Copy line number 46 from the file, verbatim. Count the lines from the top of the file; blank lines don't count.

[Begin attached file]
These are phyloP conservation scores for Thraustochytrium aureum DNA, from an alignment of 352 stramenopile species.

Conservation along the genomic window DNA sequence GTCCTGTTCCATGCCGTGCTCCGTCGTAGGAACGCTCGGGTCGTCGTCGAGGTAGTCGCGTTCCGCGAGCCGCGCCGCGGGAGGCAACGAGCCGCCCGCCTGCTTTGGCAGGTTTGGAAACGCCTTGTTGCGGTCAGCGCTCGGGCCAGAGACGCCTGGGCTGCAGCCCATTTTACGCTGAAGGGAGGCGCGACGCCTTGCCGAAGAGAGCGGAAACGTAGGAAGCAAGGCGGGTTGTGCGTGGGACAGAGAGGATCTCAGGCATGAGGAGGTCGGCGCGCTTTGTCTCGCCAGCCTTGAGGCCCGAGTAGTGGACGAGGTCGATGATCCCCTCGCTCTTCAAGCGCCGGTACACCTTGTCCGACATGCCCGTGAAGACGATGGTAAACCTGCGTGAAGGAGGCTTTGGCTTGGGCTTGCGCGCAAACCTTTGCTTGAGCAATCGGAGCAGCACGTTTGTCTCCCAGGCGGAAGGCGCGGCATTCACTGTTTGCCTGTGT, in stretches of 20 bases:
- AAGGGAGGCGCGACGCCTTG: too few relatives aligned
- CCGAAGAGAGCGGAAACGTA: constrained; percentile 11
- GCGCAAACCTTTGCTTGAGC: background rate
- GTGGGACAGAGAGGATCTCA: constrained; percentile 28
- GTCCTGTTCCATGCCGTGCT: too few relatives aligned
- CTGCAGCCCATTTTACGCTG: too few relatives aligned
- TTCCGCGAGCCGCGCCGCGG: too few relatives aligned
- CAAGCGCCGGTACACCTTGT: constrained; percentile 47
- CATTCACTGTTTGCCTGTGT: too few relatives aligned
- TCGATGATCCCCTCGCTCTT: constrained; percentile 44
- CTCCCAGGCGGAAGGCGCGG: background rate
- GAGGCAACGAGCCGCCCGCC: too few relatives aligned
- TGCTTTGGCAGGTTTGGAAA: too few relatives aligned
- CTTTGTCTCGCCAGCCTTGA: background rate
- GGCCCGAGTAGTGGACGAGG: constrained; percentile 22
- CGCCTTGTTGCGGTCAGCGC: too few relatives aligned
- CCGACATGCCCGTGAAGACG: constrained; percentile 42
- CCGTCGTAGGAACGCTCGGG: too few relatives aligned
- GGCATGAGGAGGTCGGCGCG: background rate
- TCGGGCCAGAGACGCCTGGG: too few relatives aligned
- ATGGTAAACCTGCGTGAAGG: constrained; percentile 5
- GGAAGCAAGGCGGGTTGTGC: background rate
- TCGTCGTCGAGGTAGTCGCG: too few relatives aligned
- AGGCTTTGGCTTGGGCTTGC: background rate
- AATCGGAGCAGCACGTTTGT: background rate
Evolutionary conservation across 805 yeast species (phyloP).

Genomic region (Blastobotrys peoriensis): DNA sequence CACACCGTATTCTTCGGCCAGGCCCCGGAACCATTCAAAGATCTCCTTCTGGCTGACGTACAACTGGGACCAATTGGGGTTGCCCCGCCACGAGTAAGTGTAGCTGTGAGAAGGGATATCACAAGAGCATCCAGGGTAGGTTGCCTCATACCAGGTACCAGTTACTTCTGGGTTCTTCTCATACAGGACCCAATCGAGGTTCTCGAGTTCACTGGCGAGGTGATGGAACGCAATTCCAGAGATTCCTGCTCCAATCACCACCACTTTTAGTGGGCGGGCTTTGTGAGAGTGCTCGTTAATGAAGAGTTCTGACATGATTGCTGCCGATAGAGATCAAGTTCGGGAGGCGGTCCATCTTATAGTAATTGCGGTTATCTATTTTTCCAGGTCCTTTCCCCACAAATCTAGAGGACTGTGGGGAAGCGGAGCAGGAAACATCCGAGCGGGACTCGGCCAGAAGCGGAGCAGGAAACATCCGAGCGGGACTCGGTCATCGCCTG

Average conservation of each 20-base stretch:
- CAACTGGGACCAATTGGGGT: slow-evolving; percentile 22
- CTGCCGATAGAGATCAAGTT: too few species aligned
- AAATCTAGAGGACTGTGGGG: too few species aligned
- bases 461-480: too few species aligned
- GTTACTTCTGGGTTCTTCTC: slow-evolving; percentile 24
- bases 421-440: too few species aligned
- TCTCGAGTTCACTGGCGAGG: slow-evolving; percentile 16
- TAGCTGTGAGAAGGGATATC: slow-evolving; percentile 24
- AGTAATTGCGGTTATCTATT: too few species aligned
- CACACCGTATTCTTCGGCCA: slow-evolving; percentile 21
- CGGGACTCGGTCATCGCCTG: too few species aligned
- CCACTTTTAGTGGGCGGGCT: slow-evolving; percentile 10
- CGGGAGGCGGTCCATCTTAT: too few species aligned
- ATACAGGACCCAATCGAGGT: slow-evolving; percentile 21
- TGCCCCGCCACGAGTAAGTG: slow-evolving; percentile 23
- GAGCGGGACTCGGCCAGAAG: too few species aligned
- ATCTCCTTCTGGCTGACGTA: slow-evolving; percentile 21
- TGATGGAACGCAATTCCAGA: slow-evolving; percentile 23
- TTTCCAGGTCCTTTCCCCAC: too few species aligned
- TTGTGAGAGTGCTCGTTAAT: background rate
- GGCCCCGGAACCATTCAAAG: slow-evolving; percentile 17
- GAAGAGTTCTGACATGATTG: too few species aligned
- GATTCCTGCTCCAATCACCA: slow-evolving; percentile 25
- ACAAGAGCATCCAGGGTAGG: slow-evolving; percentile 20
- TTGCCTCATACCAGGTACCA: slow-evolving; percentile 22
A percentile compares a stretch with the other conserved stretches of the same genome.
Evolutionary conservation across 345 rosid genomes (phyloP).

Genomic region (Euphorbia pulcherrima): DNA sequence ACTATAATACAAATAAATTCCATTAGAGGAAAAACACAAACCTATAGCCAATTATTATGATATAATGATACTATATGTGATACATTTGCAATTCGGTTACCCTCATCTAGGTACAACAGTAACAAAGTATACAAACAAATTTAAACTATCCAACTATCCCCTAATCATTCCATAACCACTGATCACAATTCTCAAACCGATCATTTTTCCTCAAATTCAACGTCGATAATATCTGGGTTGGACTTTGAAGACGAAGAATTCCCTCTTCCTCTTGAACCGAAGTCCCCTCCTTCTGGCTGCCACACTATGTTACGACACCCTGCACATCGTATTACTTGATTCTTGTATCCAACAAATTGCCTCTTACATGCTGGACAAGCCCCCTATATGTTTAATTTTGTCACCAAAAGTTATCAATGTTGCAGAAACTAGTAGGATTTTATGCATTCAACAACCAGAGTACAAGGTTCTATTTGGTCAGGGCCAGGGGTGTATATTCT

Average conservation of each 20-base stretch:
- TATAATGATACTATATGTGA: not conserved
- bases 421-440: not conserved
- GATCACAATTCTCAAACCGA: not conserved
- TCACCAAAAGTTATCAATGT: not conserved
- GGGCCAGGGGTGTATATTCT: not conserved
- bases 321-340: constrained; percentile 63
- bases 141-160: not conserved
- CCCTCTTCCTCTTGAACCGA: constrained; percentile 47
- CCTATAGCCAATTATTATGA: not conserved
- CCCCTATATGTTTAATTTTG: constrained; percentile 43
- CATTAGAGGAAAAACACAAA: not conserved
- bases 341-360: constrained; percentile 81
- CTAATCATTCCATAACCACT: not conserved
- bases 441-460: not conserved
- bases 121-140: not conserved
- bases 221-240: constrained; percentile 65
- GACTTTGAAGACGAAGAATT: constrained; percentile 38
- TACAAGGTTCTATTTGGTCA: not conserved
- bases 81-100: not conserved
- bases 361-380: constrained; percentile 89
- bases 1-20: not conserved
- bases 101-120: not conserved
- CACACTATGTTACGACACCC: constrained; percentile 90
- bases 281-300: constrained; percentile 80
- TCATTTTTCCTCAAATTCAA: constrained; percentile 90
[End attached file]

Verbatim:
- GAGCGGGACTCGGCCAGAAG: too few species aligned